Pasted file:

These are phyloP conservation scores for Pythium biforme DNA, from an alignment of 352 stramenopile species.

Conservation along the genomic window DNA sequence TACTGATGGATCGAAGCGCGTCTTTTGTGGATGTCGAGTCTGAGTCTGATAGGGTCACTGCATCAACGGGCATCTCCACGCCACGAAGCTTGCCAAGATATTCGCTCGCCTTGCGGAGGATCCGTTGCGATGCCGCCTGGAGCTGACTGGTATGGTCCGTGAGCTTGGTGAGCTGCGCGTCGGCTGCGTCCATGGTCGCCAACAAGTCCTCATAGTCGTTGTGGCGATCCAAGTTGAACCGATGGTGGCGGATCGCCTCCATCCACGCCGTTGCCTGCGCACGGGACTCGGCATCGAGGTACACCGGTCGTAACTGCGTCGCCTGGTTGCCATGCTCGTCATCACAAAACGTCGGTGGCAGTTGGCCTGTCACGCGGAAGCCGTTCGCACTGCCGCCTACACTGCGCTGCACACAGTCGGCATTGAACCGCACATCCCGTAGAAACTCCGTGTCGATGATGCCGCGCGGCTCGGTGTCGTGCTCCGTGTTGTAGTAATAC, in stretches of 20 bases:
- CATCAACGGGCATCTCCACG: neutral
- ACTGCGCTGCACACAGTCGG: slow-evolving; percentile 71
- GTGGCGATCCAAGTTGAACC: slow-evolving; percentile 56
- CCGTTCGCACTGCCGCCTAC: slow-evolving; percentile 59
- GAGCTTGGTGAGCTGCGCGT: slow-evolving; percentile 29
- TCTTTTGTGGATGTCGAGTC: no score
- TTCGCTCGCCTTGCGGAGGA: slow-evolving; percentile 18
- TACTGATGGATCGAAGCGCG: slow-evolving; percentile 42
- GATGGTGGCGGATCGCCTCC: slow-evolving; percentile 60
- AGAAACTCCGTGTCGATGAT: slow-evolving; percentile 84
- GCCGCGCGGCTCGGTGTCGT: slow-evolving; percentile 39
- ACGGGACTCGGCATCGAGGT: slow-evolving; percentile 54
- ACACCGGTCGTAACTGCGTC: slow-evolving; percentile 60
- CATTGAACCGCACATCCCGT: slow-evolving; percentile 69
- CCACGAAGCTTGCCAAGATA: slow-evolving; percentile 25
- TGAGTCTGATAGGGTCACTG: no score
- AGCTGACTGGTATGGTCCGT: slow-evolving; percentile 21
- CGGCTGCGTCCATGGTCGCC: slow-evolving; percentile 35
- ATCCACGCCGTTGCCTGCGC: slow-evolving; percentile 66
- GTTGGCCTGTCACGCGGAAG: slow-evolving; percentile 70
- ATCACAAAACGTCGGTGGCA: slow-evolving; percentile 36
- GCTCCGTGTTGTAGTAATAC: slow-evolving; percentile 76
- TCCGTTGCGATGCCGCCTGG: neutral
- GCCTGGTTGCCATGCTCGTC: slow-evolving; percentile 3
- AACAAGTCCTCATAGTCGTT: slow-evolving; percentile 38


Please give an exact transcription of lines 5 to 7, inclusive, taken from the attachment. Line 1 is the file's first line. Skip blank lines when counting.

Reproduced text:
- GTGGCGATCCAAGTTGAACC: slow-evolving; percentile 56
- CCGTTCGCACTGCCGCCTAC: slow-evolving; percentile 59
- GAGCTTGGTGAGCTGCGCGT: slow-evolving; percentile 29